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Miss Brown to You

by Ramona Barckert

Lovable, huggable Miss Brown to You/Is baby to me. Billie Holiday

The woman behind the front desk had to be fifty at least. She wore a fitted jacket that was orange with black speckles.

"And you are...." Her lipstick was bright and glossy but as she pulled back her lips into a forced smile, the teeth revealed something dark and disapproving.

"Tula Brown," she said, suddenly unsure.

"Uh huh." The receptionist pressed her lips together again. "Have a seat then."

Recognizing the disdain with which women in fitted orange jackets usually acknowledged her, Tula sat down on the soft couch across from the receptionist desk. She folded her lean, tan legs, one over the other. Orange Jacket sighed and picked up her telephone. Tula focused her deep blue eyes on the corner of her desk.

Need to be sure not to scowl, Tula told herself. Got to be sure to smile and be all white teeth and long, flowing hair. Must be sure to laugh and not roll my eyes. Must be sure to tuck my hair behind my ears and run my fingers under my chin, as I think of answers to Mr. Hansenís questions. Need to be sure not to throw my arms up in the air in disgust and spit in his face. Got to be sure not to reach across the desk and strangle him for looking at my chest and not my eyes. Need this job, need the money....

"Mr. Hansenís ready for you," Orange Jacket said from behind her desk. Tula assumed she was the "you" the receptionist was referring to, as she was the only other person in the office. But Orange Jacket hadn't looked at her, hadn't called her by name. Tula uncrossed her legs anyway and took a deep breath.

At eleven that morning, she was still in bed when Jimmy knocked on her door. She hadn't really been asleep, even though her eyes were closed and her mouth was poised open, drool threatening at the corner of her lips. But she was awake. She heard Jimmy's clunking footsteps long before she heard his clunking knock on her door.

"Uh... hello?" He said it as if he were the one answering the knock, uncertain of who was on the other side.

"A minute." Tula grumbled and rolled over. She had been expecting a visit from Jimmy all week and his timing proved impeccable. Tula knew she had the perfect I-was-just-in-my-bed look to pull the whole thing off. Her hair was disheveled and her eyes were seductively heavy. Tula thought about pulling some flannel pajama bottoms up over her panties and tucking in her worn "Class of 83" T-shirt but decided against it.

She went to the door and unlocked the chain. She pushed her lips into a fluffy pout and thanked God for last night's instinct to shave her legs.

"Good morning...ah...." He forgot her name momentarily as Tula opened the door and pressed her hip against the door frame. Jimmy's droopy eyes started darting around, looking for a safe place to rest. Normally, he would look down at his own shoes but there was bare female flesh in that direction. He tried to look just past the outside of her upper arm and into the apartment, but that was way too close to the pert breasts that were highly visible through her thin T-shirt. Jimmy tried to settle on her eyes, but was so struck by their blue coldness that he took a tiny step backwards.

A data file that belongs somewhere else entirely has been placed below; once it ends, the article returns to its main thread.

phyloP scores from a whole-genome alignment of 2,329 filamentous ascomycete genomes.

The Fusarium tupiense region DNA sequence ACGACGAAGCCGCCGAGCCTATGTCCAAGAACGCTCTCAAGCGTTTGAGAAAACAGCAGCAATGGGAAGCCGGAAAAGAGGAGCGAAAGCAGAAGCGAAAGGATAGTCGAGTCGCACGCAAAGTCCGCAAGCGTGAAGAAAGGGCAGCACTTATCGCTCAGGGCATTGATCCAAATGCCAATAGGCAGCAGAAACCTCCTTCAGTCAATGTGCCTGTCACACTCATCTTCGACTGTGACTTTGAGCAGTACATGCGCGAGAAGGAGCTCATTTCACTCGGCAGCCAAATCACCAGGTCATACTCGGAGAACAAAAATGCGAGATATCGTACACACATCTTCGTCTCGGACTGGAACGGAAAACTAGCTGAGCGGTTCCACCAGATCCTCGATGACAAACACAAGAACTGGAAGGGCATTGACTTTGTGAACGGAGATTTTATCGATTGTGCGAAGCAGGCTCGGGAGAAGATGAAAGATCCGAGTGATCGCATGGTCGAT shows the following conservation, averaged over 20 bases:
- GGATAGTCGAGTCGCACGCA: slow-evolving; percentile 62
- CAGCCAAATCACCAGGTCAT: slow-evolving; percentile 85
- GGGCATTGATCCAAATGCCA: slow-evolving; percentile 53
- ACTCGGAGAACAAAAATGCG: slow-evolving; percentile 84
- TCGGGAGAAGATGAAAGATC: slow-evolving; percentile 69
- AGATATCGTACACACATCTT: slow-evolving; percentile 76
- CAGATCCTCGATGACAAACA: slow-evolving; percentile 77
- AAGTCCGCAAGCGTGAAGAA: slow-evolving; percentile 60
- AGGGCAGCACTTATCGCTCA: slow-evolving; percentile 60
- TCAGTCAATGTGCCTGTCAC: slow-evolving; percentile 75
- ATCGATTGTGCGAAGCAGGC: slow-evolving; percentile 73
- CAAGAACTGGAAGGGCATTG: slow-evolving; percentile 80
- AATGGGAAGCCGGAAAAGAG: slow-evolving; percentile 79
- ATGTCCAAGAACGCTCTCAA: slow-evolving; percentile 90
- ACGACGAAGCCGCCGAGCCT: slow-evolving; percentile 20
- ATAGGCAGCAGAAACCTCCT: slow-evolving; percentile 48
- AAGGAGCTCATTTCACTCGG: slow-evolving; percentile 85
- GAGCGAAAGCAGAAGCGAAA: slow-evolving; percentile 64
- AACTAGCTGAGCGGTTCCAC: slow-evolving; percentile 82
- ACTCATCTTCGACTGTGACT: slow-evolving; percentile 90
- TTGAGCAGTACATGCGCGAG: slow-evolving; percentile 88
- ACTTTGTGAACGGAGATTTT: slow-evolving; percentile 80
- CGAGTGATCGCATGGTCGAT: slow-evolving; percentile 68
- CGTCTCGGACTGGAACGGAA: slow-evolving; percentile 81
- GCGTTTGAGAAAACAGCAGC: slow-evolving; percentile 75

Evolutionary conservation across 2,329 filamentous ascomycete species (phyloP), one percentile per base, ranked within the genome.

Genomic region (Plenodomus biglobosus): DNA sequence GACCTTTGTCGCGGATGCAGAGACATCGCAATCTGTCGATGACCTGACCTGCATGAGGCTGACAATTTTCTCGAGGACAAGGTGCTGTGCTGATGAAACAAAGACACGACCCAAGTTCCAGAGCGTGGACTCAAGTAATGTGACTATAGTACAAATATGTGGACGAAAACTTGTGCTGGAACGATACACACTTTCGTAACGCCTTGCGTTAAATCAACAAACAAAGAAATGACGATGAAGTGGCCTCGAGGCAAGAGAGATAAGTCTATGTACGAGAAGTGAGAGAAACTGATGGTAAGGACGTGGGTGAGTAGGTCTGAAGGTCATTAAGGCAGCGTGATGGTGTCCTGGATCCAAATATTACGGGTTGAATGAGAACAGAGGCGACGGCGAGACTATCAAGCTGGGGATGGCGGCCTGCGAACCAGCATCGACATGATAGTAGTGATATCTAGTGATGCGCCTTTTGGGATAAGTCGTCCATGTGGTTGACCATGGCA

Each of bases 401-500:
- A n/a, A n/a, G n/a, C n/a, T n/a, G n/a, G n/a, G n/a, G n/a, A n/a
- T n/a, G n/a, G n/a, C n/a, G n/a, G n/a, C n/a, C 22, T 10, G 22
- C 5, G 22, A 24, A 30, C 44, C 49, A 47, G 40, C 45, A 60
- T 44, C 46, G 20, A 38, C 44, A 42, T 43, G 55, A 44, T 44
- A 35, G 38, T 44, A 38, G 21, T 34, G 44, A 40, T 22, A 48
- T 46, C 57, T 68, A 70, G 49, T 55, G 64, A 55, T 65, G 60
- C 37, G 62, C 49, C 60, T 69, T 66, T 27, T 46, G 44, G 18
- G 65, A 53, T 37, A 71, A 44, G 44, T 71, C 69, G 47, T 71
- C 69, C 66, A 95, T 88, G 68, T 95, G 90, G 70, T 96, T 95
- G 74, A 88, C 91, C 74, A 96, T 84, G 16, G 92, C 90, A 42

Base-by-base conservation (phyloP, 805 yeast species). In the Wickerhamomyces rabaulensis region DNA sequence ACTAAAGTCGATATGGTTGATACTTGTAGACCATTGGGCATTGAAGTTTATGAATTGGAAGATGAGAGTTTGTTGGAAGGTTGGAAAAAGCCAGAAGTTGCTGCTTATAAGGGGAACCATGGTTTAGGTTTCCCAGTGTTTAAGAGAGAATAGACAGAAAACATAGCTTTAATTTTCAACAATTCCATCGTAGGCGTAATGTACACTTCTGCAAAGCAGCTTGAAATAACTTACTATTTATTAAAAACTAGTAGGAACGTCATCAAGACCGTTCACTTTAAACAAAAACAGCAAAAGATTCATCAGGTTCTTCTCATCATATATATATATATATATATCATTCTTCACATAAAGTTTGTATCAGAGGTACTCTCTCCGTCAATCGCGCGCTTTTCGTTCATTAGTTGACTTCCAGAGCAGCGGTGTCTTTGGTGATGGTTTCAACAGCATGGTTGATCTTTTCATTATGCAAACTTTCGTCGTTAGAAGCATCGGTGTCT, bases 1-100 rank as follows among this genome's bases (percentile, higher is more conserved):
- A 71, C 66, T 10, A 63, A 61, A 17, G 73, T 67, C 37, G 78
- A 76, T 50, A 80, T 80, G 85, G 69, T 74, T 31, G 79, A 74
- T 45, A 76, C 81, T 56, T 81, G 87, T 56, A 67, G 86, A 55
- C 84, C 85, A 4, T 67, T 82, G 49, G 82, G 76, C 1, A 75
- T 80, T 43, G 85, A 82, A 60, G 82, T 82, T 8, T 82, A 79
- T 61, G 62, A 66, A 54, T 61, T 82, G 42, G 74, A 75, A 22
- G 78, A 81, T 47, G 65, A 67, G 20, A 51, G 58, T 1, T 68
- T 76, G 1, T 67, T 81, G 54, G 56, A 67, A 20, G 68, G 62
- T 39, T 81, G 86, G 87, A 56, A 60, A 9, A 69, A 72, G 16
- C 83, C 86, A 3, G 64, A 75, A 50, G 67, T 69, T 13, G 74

"I know, I know. Jimmy, Iím so sorry."

Jimmy opened and closed his mouth a few times. He put a sweaty palm on the head of the hammer, which hung from a loop on his overalls.

"I'm just getting some things sorted out... I'm going through a rough patch."

Jimmy looked at Tula's eyes again and saw them watering up. But the tears froze once they reached the edge of her eyelids. Not one tear fell.

"Seems this rough patch is going on three months now." Jimmy's voice cracked as he said "patch." He tapped his right toe and looked down the hallway at the green shag carpeting, reminding himself that a corner piece on the fourth floor had come up and needed repairing.

"I know, I know. But Jimmy...." Tula's voice softened to a whisper. Jimmy turned his head back to her as she dropped her left shoulder towards him a bit. The stretched out neck of her T-shirt fell to the side and exposed her collarbone. Jimmy's eyes hung on that collarbone.

"I'll make up the rent soon, I promise. Hey, I even have a job interview this afternoon. Okay?"

Jimmy took another step back. Tula's collarbone expanded and retracted as she swallowed.

"Okay," was his reply. "Good luck then."

Tula closed the door and rolled her eyes, while Jimmy trudged away to fix the carpeting.

For the interview, Tula didn't have much choice in what to wear. She had one cream colored silk blouse and a peach skirt, both of which would have fit her better if she was three inches shorter and two cups sizes smaller. Both pieces were old and there was a spot on the right cuff of the blouse. Tula folded both cuffs back to create three quarter sleeves. Stylish and practical, she thought.

Her stomach grumbled loudly as she dressed. In her wallet was the last fifty dollars she would allow herself to use. Despite what she'd told Jimmy, Tula had half of her rent money in her bank account. She just wanted to put him off a little longer until she had the whole thing. Pride. Stupid pride, she thought.